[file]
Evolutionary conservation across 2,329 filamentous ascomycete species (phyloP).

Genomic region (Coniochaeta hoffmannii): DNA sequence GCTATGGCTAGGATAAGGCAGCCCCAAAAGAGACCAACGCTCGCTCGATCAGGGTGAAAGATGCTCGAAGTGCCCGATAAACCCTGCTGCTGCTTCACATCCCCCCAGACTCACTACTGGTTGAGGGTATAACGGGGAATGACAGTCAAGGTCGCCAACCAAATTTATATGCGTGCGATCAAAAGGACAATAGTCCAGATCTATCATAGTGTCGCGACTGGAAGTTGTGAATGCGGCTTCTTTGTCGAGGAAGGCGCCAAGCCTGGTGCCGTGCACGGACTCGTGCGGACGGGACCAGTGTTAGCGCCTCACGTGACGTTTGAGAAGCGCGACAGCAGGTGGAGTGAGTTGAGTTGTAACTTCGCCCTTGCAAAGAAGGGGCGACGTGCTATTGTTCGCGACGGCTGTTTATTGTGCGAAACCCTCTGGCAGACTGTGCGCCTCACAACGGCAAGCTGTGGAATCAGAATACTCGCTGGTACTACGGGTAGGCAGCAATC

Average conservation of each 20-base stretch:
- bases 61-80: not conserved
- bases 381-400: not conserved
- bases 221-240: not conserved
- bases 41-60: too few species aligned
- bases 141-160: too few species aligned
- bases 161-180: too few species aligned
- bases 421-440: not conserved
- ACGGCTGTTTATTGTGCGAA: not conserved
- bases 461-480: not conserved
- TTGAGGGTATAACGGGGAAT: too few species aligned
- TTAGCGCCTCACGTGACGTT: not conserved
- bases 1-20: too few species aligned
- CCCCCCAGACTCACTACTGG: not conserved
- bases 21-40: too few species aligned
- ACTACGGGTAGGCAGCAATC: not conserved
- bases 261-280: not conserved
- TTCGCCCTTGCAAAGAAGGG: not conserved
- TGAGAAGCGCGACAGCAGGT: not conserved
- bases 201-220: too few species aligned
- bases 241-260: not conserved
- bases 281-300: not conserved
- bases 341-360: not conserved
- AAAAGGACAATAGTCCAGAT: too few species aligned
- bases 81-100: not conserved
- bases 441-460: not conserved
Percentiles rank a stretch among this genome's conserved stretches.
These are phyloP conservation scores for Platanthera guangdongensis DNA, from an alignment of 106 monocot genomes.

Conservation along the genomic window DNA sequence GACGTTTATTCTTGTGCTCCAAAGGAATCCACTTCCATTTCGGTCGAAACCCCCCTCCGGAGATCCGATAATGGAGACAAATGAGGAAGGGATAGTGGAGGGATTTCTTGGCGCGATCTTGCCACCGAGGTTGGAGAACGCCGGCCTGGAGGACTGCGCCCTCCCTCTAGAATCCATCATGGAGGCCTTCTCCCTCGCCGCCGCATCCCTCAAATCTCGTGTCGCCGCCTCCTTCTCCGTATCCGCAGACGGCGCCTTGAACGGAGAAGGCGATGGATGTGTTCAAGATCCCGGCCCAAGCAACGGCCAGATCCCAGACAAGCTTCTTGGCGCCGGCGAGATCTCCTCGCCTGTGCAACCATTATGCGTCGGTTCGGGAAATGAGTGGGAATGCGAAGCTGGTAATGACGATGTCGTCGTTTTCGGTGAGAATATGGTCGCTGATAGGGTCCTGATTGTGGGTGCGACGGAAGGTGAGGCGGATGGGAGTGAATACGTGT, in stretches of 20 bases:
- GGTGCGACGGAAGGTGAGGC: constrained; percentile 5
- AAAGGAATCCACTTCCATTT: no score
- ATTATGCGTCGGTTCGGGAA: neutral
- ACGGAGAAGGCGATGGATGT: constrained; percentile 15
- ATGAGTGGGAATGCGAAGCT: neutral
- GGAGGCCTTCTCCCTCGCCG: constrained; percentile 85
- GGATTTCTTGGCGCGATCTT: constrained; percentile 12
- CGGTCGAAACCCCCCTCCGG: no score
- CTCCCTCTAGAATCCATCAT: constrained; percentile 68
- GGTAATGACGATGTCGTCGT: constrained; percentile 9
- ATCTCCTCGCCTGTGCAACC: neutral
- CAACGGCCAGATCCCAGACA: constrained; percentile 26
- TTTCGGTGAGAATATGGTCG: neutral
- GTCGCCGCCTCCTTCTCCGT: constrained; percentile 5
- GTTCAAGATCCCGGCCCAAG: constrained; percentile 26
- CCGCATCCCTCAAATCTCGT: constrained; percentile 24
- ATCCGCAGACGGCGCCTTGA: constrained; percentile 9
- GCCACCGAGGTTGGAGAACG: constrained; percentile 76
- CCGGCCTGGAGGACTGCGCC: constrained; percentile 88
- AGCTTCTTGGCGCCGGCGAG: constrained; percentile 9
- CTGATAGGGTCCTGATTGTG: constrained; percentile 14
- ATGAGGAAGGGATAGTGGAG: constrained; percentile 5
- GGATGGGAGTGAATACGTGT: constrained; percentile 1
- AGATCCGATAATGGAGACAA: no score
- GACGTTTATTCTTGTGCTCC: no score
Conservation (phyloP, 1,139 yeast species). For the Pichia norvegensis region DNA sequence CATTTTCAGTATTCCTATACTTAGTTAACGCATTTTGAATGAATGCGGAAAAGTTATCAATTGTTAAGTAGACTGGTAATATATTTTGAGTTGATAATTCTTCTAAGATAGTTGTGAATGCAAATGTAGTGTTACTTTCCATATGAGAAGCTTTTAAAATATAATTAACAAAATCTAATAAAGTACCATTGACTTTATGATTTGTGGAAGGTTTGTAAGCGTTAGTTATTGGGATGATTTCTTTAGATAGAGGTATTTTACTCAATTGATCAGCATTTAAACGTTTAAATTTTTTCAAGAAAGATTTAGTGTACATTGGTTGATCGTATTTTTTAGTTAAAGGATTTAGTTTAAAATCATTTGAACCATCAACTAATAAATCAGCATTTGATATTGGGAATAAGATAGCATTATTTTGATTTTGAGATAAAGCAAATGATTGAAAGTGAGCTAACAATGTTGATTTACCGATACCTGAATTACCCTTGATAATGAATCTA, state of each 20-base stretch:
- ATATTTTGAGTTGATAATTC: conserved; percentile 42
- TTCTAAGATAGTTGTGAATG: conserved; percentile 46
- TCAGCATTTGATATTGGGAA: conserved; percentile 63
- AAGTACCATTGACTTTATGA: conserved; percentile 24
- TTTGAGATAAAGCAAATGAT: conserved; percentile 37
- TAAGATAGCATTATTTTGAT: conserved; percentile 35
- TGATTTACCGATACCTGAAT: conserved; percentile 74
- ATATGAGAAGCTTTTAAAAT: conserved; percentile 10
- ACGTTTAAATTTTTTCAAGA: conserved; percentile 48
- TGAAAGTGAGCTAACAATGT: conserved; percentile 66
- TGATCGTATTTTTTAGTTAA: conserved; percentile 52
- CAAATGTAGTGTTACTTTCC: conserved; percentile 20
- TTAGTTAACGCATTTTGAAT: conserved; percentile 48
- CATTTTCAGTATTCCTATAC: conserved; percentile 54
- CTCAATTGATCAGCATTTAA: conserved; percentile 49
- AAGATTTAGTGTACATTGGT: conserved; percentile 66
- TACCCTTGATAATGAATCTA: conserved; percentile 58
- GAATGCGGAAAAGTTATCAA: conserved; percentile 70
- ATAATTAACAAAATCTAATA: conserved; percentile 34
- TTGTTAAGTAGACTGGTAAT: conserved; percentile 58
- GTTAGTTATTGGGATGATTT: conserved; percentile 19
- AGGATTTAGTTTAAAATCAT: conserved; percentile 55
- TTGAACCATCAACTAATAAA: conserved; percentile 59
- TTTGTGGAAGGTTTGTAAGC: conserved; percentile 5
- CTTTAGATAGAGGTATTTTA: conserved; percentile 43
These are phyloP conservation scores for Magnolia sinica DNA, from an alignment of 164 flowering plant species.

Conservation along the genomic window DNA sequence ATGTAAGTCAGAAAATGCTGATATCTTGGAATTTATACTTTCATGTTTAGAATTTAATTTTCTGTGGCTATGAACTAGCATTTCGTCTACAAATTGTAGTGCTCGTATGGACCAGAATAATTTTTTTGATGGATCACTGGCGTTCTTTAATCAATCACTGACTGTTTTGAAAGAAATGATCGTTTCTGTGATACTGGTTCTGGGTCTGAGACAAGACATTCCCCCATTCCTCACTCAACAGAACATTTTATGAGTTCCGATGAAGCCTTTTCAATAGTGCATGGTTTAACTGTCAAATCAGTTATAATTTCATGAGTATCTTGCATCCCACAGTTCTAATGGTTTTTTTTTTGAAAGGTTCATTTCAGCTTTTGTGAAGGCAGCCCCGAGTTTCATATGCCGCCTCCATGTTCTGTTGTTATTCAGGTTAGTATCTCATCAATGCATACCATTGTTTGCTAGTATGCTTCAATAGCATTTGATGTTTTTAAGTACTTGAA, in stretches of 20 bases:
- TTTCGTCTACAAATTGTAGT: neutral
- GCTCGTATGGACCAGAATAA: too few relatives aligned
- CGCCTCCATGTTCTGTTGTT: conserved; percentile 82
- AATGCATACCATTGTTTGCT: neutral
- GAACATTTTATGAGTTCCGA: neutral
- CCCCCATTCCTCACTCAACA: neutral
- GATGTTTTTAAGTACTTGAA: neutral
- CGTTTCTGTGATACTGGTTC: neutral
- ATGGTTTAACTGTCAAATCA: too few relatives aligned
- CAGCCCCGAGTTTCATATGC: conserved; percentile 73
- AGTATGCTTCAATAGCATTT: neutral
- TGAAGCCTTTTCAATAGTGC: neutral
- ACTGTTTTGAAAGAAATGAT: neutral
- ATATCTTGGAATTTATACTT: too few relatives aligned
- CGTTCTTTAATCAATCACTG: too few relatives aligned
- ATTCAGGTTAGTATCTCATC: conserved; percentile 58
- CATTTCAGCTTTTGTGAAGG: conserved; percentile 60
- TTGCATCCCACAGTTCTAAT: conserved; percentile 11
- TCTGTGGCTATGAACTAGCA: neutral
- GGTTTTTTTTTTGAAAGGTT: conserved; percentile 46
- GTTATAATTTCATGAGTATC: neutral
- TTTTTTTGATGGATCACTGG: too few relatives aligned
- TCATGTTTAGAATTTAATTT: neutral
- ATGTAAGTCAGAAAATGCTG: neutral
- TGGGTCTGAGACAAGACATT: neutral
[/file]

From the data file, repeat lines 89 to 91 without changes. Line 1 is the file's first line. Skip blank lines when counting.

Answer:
- GAACATTTTATGAGTTCCGA: neutral
- CCCCCATTCCTCACTCAACA: neutral
- GATGTTTTTAAGTACTTGAA: neutral